On reflection, I cannot help but to recognize how blessed I am, and those of us who had people in our corner, parents, relatives, people in our lives that showed us the way. I was actually on my way home from a day of meetings about my making movies sitting at outdoor cafes and such. And, complaining about this and that … Sometimes, God just humbles me greatly. Levy Lee


  1. lkthayer · April 25, 2012

    Humbling indeed, thank you for sharing this powerful experience Lee.

  2. Mitch · April 25, 2012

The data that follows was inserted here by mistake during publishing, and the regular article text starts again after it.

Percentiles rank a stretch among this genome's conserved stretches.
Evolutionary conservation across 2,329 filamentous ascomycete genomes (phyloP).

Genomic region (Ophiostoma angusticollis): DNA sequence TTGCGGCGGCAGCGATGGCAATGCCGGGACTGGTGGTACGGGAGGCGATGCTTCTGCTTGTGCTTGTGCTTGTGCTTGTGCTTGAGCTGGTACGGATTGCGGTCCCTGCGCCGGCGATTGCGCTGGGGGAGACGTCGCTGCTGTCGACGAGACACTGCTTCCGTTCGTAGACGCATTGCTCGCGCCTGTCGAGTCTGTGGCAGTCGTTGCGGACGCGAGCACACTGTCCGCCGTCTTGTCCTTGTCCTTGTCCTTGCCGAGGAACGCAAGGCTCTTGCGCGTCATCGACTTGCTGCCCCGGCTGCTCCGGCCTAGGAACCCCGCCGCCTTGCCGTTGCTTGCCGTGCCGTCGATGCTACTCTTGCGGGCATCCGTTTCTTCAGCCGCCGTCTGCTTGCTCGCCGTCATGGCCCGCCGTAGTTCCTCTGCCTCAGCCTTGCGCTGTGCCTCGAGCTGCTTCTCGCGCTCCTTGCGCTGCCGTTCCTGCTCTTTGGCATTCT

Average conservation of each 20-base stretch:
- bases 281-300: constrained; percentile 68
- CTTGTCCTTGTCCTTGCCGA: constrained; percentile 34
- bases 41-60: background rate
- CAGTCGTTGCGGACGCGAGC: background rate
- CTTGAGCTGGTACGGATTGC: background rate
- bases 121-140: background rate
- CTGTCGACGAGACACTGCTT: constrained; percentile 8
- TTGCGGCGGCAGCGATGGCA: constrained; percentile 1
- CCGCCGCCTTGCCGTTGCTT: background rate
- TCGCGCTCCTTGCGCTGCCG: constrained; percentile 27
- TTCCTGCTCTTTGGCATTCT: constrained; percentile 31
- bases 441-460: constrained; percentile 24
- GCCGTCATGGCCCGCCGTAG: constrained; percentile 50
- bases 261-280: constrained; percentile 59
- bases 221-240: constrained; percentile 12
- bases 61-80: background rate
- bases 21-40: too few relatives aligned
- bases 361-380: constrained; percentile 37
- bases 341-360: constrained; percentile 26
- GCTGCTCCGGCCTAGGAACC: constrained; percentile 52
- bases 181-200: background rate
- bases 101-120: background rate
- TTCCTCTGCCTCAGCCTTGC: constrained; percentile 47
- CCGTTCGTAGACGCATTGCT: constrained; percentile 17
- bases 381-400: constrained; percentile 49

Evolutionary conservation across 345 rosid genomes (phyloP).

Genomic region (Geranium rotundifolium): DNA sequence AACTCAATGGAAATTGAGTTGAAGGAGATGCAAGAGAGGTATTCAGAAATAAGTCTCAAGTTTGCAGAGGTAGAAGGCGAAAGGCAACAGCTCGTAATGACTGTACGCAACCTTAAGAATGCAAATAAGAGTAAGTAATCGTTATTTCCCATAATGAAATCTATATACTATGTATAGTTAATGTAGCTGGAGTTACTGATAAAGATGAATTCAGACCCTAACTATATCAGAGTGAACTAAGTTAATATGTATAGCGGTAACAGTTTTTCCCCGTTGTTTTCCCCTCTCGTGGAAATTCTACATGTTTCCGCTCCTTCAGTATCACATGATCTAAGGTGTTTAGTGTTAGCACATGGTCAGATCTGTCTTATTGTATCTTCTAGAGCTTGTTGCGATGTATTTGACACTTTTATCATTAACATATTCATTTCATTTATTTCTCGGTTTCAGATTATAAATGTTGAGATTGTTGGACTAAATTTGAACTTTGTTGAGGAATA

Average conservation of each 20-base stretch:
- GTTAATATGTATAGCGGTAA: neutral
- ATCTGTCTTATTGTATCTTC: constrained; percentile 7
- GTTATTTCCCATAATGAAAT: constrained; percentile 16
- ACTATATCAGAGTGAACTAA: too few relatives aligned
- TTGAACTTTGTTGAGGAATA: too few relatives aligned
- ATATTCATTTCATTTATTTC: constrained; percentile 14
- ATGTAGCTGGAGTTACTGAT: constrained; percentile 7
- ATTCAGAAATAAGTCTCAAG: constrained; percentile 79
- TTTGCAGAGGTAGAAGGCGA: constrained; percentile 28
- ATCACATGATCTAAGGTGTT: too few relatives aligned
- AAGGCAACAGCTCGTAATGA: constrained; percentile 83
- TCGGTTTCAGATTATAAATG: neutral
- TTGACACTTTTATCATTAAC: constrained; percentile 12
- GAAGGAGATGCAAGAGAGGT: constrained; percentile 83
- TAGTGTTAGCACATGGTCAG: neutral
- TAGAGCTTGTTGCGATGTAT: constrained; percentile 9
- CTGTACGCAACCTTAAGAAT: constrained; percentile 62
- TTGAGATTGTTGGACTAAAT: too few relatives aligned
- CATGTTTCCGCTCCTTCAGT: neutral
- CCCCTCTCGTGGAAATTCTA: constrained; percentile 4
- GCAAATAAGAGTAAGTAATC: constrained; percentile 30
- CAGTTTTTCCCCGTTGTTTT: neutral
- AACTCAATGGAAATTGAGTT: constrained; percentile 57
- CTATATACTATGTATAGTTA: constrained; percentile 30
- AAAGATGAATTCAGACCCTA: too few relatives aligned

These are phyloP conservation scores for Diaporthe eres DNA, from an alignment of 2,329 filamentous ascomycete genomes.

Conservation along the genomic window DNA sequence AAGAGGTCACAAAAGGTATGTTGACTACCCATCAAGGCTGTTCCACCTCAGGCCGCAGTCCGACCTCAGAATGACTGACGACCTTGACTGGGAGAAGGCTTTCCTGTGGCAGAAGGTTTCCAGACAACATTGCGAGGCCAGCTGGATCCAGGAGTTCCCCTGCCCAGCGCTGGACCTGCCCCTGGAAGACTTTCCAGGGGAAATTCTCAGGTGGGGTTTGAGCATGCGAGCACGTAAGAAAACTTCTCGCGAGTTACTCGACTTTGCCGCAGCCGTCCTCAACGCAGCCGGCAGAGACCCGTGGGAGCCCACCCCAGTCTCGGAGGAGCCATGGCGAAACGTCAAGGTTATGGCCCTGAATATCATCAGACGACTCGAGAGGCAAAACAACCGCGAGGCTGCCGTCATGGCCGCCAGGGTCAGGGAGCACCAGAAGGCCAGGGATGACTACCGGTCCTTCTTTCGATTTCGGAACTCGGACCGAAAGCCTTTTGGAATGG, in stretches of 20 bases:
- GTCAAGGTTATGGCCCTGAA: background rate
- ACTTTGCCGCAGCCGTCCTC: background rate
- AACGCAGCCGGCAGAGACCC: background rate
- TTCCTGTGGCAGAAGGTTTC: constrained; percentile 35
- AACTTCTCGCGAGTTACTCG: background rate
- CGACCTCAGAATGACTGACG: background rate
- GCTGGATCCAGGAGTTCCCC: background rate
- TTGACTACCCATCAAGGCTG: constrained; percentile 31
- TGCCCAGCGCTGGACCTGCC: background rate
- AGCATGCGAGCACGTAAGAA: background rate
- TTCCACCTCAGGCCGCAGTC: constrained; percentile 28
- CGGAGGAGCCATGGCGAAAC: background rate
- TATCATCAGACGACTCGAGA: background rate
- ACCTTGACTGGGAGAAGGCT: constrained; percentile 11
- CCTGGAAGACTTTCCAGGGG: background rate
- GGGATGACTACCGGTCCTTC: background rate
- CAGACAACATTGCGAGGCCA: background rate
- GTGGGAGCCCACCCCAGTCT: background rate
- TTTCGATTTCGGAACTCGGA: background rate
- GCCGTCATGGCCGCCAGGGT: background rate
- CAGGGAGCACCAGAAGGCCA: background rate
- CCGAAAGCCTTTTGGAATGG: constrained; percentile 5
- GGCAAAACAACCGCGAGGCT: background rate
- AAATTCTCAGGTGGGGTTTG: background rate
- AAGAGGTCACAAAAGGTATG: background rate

It’s the everday things you see and hear in life that hits home far more than any arty farty poem!!!

  3. ojomadness · April 26, 2012

    Wow Lee! I so understand… and always wonder… what’s my part in.this? How can I make a difference? Or betta yet, can I even make a difference? I can see those images so clearly. Thanks for sharing.